Monday, January 27, 2014

Formerly Blah, Now Fabulous!

Hey everyone, it is Teriann from My Sister 'n Me.  Today I am going to show you how easy it is to turn a blah looking end table into a fabulous accent piece for your home. 

Like many people, I have several pieces of furniture around my home that are in really good shape - but they aren't really stunning. I wanted stunning for my living room! So I started with this boring end table:



I had already taken the brass handle off the front when I took this picture, but you get the idea. 

First step - a quick sanding job to get the shiny finish off. Then it was time to paint. I used a sample size jar of Behr Premium Paint and Primer from Home Depot on this. The color is, Gem Turquoise. This little sample size was plenty to paint this table, there was even a couple of tablespoons left over!
I always paint the bottom of a project first so I don't scratch the top. Here are a couple of pictures of the work in progress. Painting the legs, etc., and the painted table before I added stain. (I also would like to introduce you to my dog, Spud. He photo bombs all my furniture pictures!)


Almost done. I did a final sand with fine grit sandpaper and then did a quick swipe of a darkish stain. I honestly don't know what color the stain was because I was using something that was left over from another project. 

After everything was dry, I added a couple of coats of satin polycrylic. I wanted a tough finish to prevent chipping from toys being banged on the table. It happens!

I painted the brass handle with Martha Stewart Metallic paint in Gold Pearl. I was just enough to dull the brass and warm it up.

Here you have the finished product. I love how it brings color into the room.

Turning a blah table into something fun and fabulous for your home isn't a scary thing to do - it is an artful thing to do!

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Friday, January 24, 2014

Entry Table Before & After

 
Hey all! It’s Kristin D. from Navy Bean Lane!
I think it’s safe to say that we all love a before and after, right?! Well, I know I do! I could sit and look at them all day!
Today I want to share with you a simple before and after of an entry table that I redid for a really great friend back when I first jumped on the furniture refinishing bandwagon! She already had the table, and when she showed it to me I instantly fell in love with the detail and knew it was going to be amazing!
Here’s how it looked before I got my hands on it!
 
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And here it is after! LOVE LOVE LOVE!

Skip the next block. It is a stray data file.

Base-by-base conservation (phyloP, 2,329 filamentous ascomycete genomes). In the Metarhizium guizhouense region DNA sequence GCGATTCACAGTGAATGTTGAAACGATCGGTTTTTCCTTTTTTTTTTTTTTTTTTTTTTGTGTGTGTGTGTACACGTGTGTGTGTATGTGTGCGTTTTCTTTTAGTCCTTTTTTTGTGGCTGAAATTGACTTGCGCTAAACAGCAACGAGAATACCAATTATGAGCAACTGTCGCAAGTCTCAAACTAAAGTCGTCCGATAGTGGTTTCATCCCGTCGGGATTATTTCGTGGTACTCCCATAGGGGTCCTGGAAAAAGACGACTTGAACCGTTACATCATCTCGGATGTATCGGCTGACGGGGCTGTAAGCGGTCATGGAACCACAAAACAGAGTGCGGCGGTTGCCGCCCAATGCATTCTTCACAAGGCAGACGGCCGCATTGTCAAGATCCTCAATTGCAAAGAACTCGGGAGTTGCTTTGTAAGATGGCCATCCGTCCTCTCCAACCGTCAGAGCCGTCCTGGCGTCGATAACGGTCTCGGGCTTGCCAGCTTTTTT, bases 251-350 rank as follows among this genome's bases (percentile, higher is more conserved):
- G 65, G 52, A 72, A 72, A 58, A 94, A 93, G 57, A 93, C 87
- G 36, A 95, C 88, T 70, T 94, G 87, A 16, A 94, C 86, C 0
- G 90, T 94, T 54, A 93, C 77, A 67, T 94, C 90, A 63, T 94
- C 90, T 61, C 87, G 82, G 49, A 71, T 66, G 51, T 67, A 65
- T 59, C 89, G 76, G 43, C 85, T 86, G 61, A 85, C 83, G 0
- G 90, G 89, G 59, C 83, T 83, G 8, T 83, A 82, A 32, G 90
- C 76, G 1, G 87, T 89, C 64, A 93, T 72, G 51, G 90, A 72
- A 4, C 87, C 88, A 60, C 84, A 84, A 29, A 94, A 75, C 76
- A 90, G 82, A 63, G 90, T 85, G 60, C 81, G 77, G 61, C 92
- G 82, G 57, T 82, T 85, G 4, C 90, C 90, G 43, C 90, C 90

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Seeing how paint can drastically change a piece never seems to get old!
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I instantly fell in love with the color (Tropical Bay by Valspar) and have used it time and time again! It feels so fresh, yet timeless all at the same time!
Hope this get’s your wheel turning! Start small and change one piece in your home. I promise it will make such a difference!
xxoo, Kristin











Friday, January 17, 2014

Get To Know Jeff of Carter's Glass





To be in the Vintage Business, I guess there's not much more old fashioned than being in a hundred year old building, in the old downtown district of a small town. I guess you can say I'm in the Retail Business, the Vintage Business and the Online Boutique business.  It's kind of hard to keep track of all of that I know. My son is a film student at U of U and as a class project, put together a video of my business. I hope it sheds a little more light on the Carter's Glass-Rusty Ranch-Jeff Carter story!






Check us out  in Spanish Fork on Historic Main Street, 
 38 North Main Street
call us at 801-798-7698

And thanks for checking out the Blog!
Jeff Carter


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Monday, January 13, 2014

Vintage Valentine Paper Weights



Well, hello again Reclaimologist friends.  Its Paula from flea.o.logy again.  This post is one I did a year ago for my blog Pollyanna-reinvents. 

I love this time of year, when its cold outside I am more likely to stay snug and stay home and just craft, and what is more fun to craft than Valentines decor.  This is a super simple project. The real trick of making Valentine Paper weights is to find the glass weights.  I am always checking the glass area of DI, and have also found some at the Dollar Store, so keep an eye out.  Of course you can always find them at Antiques stores if necessary, where they start around $10. 

How fun it is to look through a stack of vintage Valentines, and wonder about the original givers and receivers.  I always think of the decorated shoe boxes we made to receive our stashes of valentines from school friends.  The Valentines made in the 30's are always my favorites, I think they are so cheerful ... and they are often heart shaped which makes them perfect for placing in heart shaped glass paper weights.  Though since I have no desire to  cut up Valentines from my collection, I have found that its easy to find the type of old Valentines that I like on  Graphics Fairy on line which also makes it easy to print them off in the sizes I need.